You give me this power and say you win? I'll show you authority. "I hired you after you got fired from every place!" And back to the sweet boy he is, 27 days out of the month: "Now you throw being your boss in my face? Don't treat me like I'm some kind of asshole!" We all just want to be seen. We all want to matter. We retreat to a place she can be honest: "Did you honestly think I'd sleep with you if I thought that?" She can say that without risking anything, because it's nice at the same time it's true, and the same time it's a reiteration of our territory: I wouldn't fuck you if you didn't matter, but I did, so don't tell me it didn't matter but especially don't tell me I don't matter when you say it, because you do, which means I do. It wasn't just sex. No ritual is empty.
"I have no idea what the fuck you think, Tara. But I'll tell you what I think: I think you better give me one good reason not to throw you out of right now." Barking at the lawn, at the postman: either you belong here or you motherfucking don't. Tell me now. She hears him, she hears it: this is real. This is one part where we're real. Your home, your life, and I invade like a demon, push you this way and that, like you're not a person. Like you don't have sovereignty over the united states of Sam, whatever they may be. "I'm no good at this..." she says. It's like bleeding for him. There are so many kinds of virginity. For something that's both biologically self-evident and culturally, hatefully constructed, we know it when we see it: "Try harder," he begs. And she does. Heart straining against body, heart speeding up, mind controlling that sovereign state, she speaks past the demon, past fear and history and standing firmly in her space: "...Sam. I'm sorry. I don't know how to be with somebody. I never..."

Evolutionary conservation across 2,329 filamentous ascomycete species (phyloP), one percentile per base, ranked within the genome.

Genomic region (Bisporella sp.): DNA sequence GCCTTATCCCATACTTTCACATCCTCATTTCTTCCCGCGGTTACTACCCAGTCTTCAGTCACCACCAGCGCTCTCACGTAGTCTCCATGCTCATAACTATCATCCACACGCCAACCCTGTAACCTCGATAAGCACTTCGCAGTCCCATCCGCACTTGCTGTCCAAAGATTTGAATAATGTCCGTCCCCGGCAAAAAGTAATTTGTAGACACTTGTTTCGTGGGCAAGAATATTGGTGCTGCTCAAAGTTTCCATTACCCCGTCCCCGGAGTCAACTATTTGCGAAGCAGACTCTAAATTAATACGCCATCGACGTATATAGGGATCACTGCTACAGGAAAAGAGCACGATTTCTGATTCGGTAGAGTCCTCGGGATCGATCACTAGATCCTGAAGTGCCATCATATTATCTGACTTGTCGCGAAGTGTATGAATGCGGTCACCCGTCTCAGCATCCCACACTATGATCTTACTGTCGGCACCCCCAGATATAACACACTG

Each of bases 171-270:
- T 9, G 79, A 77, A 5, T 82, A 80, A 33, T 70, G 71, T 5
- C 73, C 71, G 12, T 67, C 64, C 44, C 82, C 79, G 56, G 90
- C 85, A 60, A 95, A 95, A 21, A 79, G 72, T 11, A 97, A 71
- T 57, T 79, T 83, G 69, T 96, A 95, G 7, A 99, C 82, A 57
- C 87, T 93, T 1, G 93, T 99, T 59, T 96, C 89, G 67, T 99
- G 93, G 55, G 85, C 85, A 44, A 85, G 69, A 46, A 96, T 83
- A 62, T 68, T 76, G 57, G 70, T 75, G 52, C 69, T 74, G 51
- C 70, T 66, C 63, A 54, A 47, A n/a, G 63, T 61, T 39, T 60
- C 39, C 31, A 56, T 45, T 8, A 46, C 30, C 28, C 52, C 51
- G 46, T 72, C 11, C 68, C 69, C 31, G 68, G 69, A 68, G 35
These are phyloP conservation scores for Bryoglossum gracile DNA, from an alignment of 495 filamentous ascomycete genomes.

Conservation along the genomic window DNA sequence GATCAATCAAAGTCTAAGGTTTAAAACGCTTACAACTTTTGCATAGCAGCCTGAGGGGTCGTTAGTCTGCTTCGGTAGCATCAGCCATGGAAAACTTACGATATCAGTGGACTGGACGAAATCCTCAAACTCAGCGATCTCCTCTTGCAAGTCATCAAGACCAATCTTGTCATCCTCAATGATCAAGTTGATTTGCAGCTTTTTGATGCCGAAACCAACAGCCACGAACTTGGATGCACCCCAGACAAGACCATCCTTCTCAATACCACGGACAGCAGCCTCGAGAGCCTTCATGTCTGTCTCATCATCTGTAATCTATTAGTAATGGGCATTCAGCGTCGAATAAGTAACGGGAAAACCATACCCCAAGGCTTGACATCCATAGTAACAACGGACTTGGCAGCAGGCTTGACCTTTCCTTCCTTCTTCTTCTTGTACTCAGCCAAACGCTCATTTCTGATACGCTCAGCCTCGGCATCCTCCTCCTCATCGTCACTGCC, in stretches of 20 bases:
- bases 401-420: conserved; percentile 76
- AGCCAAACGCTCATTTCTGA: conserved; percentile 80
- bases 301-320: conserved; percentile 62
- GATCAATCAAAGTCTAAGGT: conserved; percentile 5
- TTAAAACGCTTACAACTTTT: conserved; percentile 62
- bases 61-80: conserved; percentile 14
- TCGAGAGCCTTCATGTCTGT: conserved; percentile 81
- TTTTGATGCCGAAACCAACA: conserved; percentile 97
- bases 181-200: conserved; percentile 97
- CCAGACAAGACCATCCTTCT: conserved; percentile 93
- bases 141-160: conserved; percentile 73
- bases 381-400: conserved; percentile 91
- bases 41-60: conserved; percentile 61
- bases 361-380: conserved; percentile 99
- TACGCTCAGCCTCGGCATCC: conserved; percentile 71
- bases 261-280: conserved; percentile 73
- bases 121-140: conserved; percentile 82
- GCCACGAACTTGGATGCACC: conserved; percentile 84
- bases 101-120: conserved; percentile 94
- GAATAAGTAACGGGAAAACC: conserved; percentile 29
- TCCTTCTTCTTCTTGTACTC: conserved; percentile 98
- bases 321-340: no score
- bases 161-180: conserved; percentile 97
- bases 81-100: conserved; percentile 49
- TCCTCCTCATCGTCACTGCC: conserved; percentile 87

He looks at her, almost loves her. "Maybe I'm unboyfriendable," she says. Clever line, clever way to slice right through the shit. She's naming the demon. Once you name it the war can begin. He nods, almost guilty. "Naw, I'm just in a shitty mood." She doesn't move, except her eyes, and you have to listen: "Because of me? I don't want that." The sweetest thing she ever said: I don't want your pain to be coming from here; I want to be what we are. I want to be home, even for a moment: just like Heaven, for just a moment.
"No, it's not you. It's just... This trailer's falling down around me!" Happens; happening right before your eyes, if you knew her tells. "Well, at least you're not living with your mother." She opens the door to the demon: "Hey, do your folks ever ask you for money for some stupid ass shit they dreamed up that you think is crazy?" He reiterates that his family's not close, and slides back under the table. "You need a Robertson screwdriver," she says, peeking. A house is never simple; even a motel room is home, for a moment. "How would you know something like that?" he laughs, as though there are things Tara Thornton can't do. Have you learned nothing? "No daddy and a drunk mom? All the fixing fell to me." She looks around at the place as though it's real, for the first time: as though it's home. Home for somebody, home for a man with a heart; not some kind of asshole. They want to lay claim to that territory and neither of them can say okay. He grins. "Place would look good with a... With a little work..." For a moment, in the sun, he could love her. She meets his eyes, in a house that could be home for them, for just a moment. Sometimes it's just a moment: does that make it any less real? She's all about territory, in a way Sookie's only learning: get her hands on it, touch it, make it work, make it beautiful, burn off what doesn't work. Something they can share. There's a reason they call it making love. They lock eyes, and the phone rings. The demon. "Hello? Speaking, who is this?" Sam can smell fear: "What?"